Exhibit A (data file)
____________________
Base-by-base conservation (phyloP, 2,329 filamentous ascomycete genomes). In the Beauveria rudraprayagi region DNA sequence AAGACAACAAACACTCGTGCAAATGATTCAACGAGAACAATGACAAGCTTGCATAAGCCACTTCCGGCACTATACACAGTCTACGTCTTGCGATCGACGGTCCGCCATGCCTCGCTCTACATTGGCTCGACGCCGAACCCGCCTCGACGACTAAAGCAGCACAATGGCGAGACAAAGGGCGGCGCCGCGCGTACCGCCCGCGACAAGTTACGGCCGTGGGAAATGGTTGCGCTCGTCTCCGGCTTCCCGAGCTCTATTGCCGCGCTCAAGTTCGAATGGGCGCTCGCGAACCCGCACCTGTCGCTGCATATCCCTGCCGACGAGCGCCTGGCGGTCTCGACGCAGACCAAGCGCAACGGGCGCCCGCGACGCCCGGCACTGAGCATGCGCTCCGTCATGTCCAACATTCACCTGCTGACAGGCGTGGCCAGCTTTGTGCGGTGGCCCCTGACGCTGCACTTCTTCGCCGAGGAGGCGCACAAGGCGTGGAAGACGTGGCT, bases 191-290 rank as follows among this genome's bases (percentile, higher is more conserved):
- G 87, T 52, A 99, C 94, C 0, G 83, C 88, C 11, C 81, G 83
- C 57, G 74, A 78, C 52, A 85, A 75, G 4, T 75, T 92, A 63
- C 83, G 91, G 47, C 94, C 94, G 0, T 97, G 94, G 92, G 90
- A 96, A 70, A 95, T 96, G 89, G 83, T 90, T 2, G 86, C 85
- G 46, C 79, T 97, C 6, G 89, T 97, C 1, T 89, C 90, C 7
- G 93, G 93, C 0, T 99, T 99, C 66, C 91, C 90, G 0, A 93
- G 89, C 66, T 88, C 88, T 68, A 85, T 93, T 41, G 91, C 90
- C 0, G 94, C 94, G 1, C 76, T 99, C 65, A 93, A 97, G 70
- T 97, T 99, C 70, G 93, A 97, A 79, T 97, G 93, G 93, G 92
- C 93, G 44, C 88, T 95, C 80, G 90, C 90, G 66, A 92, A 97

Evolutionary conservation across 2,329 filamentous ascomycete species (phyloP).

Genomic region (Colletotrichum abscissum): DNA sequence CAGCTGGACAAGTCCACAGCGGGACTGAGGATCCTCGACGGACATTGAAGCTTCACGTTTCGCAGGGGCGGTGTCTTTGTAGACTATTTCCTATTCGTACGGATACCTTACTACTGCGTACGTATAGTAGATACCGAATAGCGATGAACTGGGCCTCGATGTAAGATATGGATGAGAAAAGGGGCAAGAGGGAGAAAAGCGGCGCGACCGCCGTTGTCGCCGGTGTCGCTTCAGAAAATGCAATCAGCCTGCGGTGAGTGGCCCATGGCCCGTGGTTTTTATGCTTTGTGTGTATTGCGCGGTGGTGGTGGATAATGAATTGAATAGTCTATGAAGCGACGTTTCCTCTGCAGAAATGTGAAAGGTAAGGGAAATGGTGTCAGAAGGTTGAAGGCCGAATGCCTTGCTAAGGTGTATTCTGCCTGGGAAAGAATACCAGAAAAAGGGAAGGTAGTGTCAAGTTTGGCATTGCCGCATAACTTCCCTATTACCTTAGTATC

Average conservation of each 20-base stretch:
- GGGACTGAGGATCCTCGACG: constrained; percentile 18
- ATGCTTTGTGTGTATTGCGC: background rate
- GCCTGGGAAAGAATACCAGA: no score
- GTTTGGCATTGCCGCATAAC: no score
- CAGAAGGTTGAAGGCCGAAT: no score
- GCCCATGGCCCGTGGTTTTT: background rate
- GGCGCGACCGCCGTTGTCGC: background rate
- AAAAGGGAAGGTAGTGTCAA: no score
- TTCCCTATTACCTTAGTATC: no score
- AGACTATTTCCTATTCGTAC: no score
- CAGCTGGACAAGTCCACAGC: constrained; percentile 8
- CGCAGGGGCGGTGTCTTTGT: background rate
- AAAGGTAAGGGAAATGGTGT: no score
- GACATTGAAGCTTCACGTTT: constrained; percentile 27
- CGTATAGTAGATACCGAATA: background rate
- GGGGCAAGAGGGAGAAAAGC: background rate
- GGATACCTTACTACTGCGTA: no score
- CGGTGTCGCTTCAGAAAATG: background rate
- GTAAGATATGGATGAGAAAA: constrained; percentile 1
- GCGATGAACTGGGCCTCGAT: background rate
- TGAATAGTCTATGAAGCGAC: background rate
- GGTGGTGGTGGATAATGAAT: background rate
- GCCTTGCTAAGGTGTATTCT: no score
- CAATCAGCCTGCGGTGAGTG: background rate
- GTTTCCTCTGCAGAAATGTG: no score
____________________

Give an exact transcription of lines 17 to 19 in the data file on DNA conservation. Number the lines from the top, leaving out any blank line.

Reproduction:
- GCCTGGGAAAGAATACCAGA: no score
- GTTTGGCATTGCCGCATAAC: no score
- CAGAAGGTTGAAGGCCGAAT: no score